The React Build Process / Mindset

Jason Kuffler
4 min readAug 25, 2021

Brief Summary of the Thinking in React article from reactjs.org

React mock outline in it’s wild habitat

As I’ve begun to understand the React dev process I figured I should blog about the basics I’m grasping to help reinforce my understanding. So let’s touch on the overarching means to creating apps in React! This post requires a basic introduction to React terminology. We’ll be talking about State and Components. There’s a wealth of beginner and advanced react info at reactjs.org

  1. Create the mock-up of your app. It might look something like a flow chart, or a sketch of the UI you’re aiming to create. Be sure to label things in a sensible way for your own good later on, as well as team members’ sanity.
Building relationships one component at a time

2. While conceptualizing the different components in your app keep in mind that each component in the app will ideally have ONE role. If that component begins to grow into multiple rolls — break it up accordingly. You’ll be able to decide what goes where while keeping in mind the singular role concept as well as Reacts one-way data flow.

3. Consider data models. We need them to build out any meaningful application. The key to studying the data model before building in React is to visualize how each piece of a data model could (or is required to) become a component in your React app. This helps get your static version set up.

4. Create a Static Version

This step can be somewhat intuitive with previous coding experience. At this stage we are going to be typing quite a bit to create the app hierarchy — parent and child components and their respective props/data to render upon startup. Another way to say it is we’re setting up the Data Flow. At this stage we are not concerned with interactivity. If you’d like to try adding interactivity along the way you may run into your fair share of undefined headaches.

Also at this stage test your props flow by viewing the app in browser. Once you’ve remembered where everything is supposed to go in the app or confirmed its data flow is in solid order it’s time to start thinking about State.

Thinking and planning is a skill set in speaking the language of information. Stay Focused

5. You’re ready to move on from static version once you’ve confirmed in the browser that the UI looks ready for user actions. So let’s pause the coding for now and start thinking about 3 questions to determine if a component will need state.

A) Is data passed from it’s parent via props? If yes — we won’t need state there.

B) Will the element / component stay unchanged over time? If yes — no state needed.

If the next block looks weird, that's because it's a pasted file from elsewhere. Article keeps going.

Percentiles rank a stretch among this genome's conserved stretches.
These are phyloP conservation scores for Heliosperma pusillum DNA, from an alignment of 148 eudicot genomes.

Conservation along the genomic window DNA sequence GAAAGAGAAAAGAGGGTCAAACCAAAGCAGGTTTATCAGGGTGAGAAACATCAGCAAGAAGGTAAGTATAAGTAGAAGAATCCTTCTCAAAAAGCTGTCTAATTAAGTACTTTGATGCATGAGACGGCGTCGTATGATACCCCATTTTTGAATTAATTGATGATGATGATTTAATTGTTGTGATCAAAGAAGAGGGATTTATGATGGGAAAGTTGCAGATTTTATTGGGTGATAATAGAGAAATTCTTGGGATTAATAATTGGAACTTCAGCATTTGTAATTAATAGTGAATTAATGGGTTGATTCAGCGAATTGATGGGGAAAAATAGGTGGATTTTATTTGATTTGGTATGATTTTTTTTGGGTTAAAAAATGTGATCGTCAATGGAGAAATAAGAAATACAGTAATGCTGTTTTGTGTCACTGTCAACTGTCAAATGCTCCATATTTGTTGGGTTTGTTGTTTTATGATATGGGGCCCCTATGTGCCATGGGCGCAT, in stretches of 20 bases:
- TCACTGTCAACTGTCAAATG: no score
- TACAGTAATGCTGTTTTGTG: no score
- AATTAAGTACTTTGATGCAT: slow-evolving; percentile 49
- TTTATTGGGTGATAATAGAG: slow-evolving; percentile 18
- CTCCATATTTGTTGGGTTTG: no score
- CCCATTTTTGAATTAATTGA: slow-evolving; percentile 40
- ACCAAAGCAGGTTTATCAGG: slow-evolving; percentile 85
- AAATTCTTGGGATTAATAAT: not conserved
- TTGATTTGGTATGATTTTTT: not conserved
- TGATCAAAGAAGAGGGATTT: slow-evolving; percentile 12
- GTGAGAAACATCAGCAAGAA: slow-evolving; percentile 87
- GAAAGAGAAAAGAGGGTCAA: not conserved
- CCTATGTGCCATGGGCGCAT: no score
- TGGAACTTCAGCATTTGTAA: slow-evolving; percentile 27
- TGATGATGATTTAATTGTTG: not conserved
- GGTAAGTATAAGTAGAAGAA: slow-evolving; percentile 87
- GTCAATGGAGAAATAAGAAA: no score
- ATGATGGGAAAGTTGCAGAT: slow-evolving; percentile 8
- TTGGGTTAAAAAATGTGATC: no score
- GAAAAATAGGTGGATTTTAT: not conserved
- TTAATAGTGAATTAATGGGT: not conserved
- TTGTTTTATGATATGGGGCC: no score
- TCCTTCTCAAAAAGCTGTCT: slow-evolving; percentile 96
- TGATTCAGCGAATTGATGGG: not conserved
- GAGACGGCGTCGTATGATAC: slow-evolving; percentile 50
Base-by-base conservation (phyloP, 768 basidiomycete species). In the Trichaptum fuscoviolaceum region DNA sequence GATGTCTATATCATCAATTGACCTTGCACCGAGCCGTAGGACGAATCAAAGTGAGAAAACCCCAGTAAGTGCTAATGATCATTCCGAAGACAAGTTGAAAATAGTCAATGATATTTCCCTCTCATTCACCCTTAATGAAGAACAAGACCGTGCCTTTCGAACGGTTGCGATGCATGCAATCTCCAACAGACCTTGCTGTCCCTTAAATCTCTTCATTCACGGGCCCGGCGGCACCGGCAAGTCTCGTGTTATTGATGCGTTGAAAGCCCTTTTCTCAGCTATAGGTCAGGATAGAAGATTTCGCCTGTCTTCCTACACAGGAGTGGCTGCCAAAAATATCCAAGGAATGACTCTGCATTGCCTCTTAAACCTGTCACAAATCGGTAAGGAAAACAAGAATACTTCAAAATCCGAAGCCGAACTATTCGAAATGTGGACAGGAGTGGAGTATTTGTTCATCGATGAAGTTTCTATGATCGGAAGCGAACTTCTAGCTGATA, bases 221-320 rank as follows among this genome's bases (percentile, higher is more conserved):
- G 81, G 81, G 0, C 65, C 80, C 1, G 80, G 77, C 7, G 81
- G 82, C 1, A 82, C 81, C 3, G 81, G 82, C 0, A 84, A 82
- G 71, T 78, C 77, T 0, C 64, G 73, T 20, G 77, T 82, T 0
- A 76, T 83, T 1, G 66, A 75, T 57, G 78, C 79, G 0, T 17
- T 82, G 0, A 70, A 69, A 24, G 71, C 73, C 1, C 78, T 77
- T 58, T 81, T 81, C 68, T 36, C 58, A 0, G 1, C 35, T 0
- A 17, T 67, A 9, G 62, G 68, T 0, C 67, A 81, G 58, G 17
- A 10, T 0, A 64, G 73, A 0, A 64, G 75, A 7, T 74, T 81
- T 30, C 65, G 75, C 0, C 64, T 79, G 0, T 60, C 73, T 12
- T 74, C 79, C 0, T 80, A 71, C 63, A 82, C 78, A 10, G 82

C) Is this value computed based on another state or props in the component? If yes — state won’t be useful here.

As a general rule to guide my thinking I try to focus on the elements which require user input/action and then place state in their parents or maybe even higher up the chain. All the while doing my best to minimalize the specificity. What I mean is I’m trying to use a State to the fullest extent so it can handle a broad range of interactivity with related components. In other words: if multiple actions are using the same data objects I will try and handle them all with the same state living in it’s shared parent component. It works out well sometimes and other times you find the need to create another useState.

5. Determining where state lives. Keep in mind the one-way data flow in React’s component hierarchy. For each piece of state think about the following:

Keep in mind each component that renders something based on state. For common components find their common parent to house the state.

Sometimes it won’t make sense to say “Ok, these components require state and their parent is just above them”. You may be in a situation in which you’ll need to create a new component to handle state if it doesn’t make sense to own state in an existing component.

Don’t forget to set default values in state :)

6. Add Inverse Data Flow

Callback functions are essential to creating interactive elements in your app. You’ll set up a given State higher in the component tree and make sure it’s managed in the appropriate child components via the props. Becomes progressively more intuitive with practice. Next make sure that your setState() is a callback to the callback function you’ll be using further down.

function handleClick(){
setState()
}

The idea is as follows: later on when the handleClick is passed via props into a child component’s element that child’s interactive element will trigger w/ the onClick event which says ‘hey call this function that calls the setState function’. Practice with this on your own and it becomes easier to grasp. Consider blogging about it. That helps too :)

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Jason Kuffler

Creative. Researcher. Coder. Rad Dad. Sharing easy-to-follow progress covering my tech ed